If you thought reality programming already had taken over TV, there's even more in store.
An article in USA Today talks about the combination of earlier success, cost pressures and the threat of strikes by Hollywood writers and actors as having sparked the biggest appetite yet among networks for new "unscripted" series.
But will viewers remain hungry?
CW's limited success rests largely with series such as America's Next Top Model, so look for Crowned, a mother-daughter beauty pageant. NBC plans series about former Spice Girl Victoria Beckham and another in which teenage couples care for borrowed babies.
Grey's Anatomy notwithstanding, recent history shows reality series have better odds than sitcoms or dramas of becoming breakout hits, and they appeal to families and young adults, who command higher ad rates.
"Some of the biggest game-changers tend to be on the alternative side," says Ghen Maynard, reality chief at CBS and CW.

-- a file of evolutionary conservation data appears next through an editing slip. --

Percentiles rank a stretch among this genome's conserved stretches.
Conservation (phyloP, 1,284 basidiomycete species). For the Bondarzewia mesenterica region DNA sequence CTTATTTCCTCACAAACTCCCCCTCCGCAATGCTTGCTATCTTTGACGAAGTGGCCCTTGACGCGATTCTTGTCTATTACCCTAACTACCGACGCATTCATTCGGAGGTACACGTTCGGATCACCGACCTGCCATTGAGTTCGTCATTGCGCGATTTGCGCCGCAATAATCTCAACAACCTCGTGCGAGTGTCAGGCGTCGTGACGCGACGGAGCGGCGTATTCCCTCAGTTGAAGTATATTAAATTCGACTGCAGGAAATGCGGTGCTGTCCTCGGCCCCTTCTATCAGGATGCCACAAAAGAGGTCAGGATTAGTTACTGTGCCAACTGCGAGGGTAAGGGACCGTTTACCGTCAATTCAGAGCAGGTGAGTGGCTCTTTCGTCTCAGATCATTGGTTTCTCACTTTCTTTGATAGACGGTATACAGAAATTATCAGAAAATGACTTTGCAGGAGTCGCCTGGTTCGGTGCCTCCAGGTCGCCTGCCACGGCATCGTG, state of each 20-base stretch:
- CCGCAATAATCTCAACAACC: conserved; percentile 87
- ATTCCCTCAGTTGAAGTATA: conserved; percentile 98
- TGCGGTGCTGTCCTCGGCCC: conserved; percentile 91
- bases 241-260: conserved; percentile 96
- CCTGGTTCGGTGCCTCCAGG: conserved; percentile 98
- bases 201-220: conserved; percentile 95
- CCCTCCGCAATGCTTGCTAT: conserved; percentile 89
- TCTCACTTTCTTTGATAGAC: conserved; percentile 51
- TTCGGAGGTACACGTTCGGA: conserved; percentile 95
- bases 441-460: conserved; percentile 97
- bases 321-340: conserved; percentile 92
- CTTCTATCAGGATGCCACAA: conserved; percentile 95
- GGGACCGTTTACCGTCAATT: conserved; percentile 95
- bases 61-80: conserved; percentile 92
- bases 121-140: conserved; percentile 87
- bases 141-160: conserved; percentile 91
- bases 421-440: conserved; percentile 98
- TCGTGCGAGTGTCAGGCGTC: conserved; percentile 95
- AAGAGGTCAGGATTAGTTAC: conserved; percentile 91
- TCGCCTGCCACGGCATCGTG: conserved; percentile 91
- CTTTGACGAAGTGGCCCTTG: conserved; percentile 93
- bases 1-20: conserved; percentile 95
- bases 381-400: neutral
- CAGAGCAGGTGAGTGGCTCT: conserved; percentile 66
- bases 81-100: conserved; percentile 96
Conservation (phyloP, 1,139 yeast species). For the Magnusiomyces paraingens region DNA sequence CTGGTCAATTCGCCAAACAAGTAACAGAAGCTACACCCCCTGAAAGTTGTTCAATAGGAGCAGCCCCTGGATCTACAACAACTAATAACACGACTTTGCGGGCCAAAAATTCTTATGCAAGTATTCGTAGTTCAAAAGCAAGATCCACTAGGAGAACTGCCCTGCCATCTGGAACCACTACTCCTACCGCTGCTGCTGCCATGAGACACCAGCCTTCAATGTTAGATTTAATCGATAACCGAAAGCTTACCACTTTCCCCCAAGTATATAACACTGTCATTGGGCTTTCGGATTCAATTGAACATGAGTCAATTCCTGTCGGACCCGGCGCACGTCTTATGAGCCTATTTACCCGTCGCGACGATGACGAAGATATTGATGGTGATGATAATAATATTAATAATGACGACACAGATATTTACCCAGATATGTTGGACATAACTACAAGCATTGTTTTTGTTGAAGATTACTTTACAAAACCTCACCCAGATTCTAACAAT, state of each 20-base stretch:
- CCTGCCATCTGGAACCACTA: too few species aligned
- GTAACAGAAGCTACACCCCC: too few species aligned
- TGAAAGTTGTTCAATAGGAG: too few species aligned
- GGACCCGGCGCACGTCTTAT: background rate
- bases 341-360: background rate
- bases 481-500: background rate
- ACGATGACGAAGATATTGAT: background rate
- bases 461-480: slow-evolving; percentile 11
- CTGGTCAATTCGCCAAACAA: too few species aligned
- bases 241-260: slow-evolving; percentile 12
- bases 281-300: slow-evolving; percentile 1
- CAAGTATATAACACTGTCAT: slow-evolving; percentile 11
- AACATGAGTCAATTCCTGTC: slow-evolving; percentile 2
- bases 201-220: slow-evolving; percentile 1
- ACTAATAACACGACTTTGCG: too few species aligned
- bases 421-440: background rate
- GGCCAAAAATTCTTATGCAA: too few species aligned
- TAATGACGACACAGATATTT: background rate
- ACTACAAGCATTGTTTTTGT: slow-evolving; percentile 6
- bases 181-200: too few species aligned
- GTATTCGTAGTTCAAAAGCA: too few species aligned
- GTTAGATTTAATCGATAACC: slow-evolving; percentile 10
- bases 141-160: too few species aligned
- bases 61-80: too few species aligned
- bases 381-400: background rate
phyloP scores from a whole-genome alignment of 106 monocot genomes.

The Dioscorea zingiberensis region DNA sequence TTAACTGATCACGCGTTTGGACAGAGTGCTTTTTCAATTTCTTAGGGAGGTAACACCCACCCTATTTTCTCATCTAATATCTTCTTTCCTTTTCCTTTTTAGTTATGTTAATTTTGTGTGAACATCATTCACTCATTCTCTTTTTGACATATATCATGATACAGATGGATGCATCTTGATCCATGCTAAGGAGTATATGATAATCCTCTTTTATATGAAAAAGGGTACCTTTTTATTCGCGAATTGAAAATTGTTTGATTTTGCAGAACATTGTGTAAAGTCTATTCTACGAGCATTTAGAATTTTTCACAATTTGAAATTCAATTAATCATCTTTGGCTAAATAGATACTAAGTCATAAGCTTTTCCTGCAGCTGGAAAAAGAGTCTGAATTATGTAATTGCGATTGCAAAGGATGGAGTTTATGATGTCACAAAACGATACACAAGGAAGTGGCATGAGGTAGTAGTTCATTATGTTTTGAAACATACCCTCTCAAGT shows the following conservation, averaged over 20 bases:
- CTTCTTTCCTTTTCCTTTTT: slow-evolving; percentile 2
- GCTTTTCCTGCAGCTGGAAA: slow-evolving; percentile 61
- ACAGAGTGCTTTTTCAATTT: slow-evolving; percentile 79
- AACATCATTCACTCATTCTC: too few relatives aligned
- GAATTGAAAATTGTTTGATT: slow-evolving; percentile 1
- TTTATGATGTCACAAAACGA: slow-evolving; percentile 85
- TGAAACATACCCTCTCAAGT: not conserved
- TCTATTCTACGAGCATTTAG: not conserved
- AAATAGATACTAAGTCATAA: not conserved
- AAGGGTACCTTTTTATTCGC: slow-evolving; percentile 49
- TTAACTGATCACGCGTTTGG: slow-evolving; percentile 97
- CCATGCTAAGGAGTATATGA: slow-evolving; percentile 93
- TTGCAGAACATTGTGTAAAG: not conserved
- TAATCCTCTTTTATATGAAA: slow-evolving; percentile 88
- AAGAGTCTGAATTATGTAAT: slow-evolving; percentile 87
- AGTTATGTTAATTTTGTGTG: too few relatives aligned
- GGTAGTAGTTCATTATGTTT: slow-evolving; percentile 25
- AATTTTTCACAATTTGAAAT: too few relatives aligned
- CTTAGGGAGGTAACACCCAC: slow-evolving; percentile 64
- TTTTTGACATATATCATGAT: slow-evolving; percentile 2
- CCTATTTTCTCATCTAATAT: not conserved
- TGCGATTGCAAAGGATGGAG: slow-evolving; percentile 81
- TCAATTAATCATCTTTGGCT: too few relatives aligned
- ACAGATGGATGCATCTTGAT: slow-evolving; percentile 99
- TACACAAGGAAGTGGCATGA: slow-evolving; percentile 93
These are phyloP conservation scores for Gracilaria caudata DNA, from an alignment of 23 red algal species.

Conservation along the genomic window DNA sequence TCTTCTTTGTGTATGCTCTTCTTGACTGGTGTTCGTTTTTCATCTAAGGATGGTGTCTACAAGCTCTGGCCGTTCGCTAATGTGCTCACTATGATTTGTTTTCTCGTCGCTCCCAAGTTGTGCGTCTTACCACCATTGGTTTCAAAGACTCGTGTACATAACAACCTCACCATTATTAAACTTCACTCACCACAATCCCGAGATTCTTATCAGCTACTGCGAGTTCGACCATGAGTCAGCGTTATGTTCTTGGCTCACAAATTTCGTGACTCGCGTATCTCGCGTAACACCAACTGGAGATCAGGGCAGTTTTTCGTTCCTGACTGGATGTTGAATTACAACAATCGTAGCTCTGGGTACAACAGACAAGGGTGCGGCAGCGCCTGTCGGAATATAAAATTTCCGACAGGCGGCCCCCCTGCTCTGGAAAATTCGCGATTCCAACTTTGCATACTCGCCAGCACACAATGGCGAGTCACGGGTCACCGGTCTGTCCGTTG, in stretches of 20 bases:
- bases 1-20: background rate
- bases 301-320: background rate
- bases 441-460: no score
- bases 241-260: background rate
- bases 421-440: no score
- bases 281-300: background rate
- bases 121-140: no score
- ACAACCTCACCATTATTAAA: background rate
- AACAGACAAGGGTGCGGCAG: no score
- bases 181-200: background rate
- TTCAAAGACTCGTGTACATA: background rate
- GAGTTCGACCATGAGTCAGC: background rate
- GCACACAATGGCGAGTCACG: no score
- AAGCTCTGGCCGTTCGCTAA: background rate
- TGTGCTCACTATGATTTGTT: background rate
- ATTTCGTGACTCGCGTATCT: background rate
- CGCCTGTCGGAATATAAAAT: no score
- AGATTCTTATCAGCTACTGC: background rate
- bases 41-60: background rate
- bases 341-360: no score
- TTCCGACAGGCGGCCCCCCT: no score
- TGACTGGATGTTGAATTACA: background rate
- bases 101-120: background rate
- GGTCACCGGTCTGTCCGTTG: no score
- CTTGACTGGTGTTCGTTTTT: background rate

"Reality programming is doing so well at the networks," says Carolyn Finger, vice president at TV Tracker, which monitors trends. "The No. 1 and No. 2 shows this season are American Idol and Dancing With the Stars," while struggling NBC's top show is Deal or No Deal. "It's just simple economics."
TV Tracker says 56 network reality series will air this season, up from 51 last year, and pilot orders are up 50%. Entire cable networks, including MTV and Bravo, build their original lineups exclusively with the genre. "We're looking for shows that can be expanded that night if need be or the next day with a results show," NBC's Craig Plestis says.
Games are the flavor of the moment, thanks to the success of Deal and the low upfront cost. Though they tend to burn out more quickly, even with lower ratings they remain enormously profitable. "Other than clip shows, it's pretty much the least expensive thing you can do," Fox reality chief Mike Darnell says.
But overall, networks seem more willing to make reality a permanent fixture.
"In the past, a lot of reality shows have been fillers or replacements" for failed series or summer months, Darnell says. "Now they're such a staple, networks are saying, 'This is part of our schedule now, so we might as well plan three or four each season because we're going to have them, anyway.' "
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